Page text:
Preserving fertility before cancer treatment
Dr Yossi Unterslak offers ways to preserve fertility before cancer treatment.
Chemotherapies and radiation therapies can damage women’s ovaries and induce premature menopause, significantly harming fertility. Cancer patients who are set to undergo chemotherapy or radiotherapy need to consider preserving their fertility.
Options are available to secure patients’ future families, but this requires immediate action after diagnosis. The entire fertility preservation process can be completed before patients start therapy; in the time they’re waiting for medical aids to authorise treatment and while they finish off work.
Freezing of eggs
For single women, who don’t have partners, egg freezing is best. Every month, women grow a family of eggs in their ovaries. One dominant egg is selected for ovulation and the others would normally die.
Stimulation of the eggs that would normally die takes places, making them mature dominant eggs. The importance of this is that the future production of eggs is not affected by stimulation in anyway.
Generally, stimulation is started on day two of women’s periods, but in cases of cancer patients, it can be started at any point in their cycle. Stimulation takes up to 12 days. Two days after that, the eggs are retrieved.
The eggs are retrieved through a 20-minute procedure that doesn’t involve any cuts or stitches. A very thin needle is used, in a transvaginal procedure, to retrieve the eggs from the ovaries while the patient is under conscious sedation.
The retrieved mature eggs are frozen and can be stored for long periods of time, until patients have completed therapy and are ready to have children.
Egg freezing and stimulation concerns
Certain cancers require consideration prior to egg stimulation, as the increase in certain hormones, such as oestrogen and progesterone, may be considered harmful. These cancers are certain breast tumours, which have receptors that are sensitive to oestrogen and progesterone. The very short-lived rise in hormones is unlikely to make a long-term difference to the survival and prognosis of the patient. Certain drugs, such as oestrogen receptor antagonists, are protective and can be used to prevent any tumour growth.
Egg collection requires transvaginal aspiration of the ovary. If a person has an ovarian tumour, putting a needle into the ovary in a patient may cause the ovarian cancer to spread to nearby or even distant organs. In these cases transvaginal egg aspiration would not be recommended. In all other cases of malignancy this is not a worry.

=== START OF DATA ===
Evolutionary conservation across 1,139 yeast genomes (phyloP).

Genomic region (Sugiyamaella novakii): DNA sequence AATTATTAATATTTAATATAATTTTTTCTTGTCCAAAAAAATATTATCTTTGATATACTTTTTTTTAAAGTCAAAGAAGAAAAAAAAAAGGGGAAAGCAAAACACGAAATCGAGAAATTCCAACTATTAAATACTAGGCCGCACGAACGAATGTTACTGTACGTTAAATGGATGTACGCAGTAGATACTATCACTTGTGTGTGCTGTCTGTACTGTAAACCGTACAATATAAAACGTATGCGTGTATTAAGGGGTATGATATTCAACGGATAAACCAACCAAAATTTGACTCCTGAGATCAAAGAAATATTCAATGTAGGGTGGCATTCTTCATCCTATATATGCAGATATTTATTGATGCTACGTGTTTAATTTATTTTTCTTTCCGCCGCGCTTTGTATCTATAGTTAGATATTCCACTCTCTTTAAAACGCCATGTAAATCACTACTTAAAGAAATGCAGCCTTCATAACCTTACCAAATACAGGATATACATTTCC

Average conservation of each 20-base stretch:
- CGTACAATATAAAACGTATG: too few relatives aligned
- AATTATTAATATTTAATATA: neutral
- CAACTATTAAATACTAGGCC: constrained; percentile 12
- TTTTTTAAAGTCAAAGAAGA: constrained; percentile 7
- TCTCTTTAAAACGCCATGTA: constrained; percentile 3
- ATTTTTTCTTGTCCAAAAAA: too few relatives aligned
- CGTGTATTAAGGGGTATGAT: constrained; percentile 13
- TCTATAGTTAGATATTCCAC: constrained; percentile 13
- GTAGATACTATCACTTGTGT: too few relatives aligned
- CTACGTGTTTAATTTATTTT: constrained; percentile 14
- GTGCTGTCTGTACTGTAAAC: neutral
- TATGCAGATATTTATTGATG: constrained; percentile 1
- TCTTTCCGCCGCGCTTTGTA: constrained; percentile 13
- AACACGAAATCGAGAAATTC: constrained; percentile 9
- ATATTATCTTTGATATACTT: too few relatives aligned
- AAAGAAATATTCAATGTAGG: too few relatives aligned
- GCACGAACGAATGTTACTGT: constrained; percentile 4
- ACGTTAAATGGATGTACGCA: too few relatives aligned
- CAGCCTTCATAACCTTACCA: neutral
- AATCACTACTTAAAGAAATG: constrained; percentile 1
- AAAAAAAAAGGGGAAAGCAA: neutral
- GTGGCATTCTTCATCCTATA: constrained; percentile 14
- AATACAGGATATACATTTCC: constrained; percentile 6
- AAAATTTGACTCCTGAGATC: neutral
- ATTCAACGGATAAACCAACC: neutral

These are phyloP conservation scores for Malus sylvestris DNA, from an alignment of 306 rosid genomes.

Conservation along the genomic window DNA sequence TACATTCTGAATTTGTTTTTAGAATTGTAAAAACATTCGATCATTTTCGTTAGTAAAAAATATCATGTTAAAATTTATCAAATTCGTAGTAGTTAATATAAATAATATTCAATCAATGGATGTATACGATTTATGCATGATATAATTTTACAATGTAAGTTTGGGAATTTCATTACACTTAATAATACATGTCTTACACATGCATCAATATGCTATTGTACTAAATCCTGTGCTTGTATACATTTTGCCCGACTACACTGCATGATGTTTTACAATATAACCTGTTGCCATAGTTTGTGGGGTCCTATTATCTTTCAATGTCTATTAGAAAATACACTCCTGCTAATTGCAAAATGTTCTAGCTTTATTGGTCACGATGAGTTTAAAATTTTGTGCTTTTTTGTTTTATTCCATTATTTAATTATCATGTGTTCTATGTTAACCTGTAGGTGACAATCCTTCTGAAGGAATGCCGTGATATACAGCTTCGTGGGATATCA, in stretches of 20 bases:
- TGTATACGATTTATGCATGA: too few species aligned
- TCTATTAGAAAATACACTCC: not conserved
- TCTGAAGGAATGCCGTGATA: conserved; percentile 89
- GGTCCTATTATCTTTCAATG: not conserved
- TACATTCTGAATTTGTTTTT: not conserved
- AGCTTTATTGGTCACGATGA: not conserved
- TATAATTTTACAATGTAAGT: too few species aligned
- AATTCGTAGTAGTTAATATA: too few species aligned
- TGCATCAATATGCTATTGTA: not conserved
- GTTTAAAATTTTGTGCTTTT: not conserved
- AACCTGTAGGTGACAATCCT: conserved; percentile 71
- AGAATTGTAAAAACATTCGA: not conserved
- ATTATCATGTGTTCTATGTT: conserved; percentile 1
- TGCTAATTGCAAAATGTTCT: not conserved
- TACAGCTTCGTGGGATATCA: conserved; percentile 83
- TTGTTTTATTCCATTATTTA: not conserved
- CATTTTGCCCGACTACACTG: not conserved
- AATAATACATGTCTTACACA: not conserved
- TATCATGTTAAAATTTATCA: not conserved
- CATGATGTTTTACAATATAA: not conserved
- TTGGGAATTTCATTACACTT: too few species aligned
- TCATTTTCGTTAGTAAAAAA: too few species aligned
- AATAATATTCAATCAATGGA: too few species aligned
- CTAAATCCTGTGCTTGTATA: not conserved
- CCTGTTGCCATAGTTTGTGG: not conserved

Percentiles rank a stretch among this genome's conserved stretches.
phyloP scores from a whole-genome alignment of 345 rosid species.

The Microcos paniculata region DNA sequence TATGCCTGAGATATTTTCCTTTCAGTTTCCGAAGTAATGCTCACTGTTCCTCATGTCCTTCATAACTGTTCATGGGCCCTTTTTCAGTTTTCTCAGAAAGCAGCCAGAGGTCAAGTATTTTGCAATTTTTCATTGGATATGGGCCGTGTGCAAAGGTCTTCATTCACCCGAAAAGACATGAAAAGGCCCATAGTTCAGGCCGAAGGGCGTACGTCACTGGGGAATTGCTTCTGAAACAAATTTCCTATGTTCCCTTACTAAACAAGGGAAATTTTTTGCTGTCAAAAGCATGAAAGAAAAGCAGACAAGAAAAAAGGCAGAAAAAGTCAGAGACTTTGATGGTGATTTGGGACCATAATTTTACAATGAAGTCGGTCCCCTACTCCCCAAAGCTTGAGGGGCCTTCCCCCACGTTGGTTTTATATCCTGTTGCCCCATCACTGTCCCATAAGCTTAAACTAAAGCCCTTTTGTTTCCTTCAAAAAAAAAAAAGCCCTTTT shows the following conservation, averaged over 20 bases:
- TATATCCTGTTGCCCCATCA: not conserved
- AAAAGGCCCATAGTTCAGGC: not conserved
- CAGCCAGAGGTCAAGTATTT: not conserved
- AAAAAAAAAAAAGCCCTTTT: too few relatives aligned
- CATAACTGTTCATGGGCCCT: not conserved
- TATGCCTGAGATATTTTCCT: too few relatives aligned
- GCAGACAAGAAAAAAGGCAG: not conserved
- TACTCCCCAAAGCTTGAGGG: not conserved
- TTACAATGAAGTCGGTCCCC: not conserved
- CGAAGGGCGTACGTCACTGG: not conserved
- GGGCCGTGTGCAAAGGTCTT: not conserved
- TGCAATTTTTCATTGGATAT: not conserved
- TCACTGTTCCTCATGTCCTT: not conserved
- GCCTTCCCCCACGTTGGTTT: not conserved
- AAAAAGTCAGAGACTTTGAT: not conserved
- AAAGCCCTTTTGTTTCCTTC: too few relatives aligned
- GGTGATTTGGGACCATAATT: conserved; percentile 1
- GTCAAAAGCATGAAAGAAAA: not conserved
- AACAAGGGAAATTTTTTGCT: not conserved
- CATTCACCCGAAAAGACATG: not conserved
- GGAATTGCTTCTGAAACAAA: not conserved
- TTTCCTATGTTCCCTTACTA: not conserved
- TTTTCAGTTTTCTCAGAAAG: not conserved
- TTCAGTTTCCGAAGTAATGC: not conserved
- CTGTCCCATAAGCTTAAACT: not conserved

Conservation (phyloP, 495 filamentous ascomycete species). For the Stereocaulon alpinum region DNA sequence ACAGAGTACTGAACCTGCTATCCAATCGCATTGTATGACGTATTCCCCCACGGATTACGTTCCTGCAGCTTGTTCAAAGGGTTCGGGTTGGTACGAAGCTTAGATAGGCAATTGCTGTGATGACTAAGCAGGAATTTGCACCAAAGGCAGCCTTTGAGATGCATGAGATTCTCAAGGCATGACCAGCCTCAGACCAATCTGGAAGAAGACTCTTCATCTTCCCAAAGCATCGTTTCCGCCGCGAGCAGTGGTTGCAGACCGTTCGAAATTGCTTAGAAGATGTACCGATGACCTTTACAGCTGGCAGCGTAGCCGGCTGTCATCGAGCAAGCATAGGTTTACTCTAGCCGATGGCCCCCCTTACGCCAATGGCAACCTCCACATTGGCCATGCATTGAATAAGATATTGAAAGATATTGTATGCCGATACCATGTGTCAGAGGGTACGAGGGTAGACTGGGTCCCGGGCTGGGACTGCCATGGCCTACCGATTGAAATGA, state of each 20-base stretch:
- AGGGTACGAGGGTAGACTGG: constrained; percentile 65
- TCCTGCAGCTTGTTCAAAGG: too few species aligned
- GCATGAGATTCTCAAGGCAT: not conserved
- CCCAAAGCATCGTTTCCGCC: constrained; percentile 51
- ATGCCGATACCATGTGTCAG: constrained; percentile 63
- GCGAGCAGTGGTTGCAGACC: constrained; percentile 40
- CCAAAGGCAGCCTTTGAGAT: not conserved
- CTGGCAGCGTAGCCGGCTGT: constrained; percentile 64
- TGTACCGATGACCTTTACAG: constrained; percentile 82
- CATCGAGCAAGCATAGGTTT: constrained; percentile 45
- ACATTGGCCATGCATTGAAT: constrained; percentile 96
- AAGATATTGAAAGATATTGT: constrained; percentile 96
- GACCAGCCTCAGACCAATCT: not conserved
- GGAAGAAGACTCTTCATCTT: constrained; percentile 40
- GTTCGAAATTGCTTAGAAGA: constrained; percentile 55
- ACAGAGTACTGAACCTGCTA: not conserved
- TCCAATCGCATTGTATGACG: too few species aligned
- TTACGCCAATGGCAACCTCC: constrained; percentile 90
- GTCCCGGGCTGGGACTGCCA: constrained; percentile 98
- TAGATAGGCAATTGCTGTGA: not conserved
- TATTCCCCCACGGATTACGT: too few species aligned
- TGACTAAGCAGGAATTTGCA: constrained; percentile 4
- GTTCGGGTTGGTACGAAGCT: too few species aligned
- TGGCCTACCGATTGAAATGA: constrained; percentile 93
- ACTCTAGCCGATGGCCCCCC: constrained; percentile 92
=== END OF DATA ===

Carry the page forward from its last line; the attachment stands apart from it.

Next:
Freezing of embryos
The best option for couples is to freeze their embryos. The women’s eggs are collected in the same way as egg freezing. The men’s sperm is collected and used to fertilise the eggs to become embryos. The embryos are frozen and stored.
What freezing embryos does is give the couple a chance of still having a family, even if cancer therapy induces menopause.
Freezing embryos is a better option than freezing eggs, as the potential of the eggs is known so there is no concern if the egg quality is good enough to yield embryos.
There is the possibility of performing biopsies on embryos to search for and eliminate embryos with certain cancer forming genes, such as the BRCA gene.
In vitro fertilisation (IVF) is the process of fertilising an egg with sperm outside the human body. This is made possible by facilitating embryo development in a laboratory, instead of in the fallopian tube. The better embryo(s) are placed back inside the uterus for further development and, hopefully, the start of a successful pregnancy.
With IVF treatment, female cancer survivors will be able to carry their own pregnancy, unless they had a gynaecological cancer where they had radiotherapy in areas, such as the uterus, ovaries, vagina or pelvic area. In this case, they may need to use a surrogate to carry the pregnancy.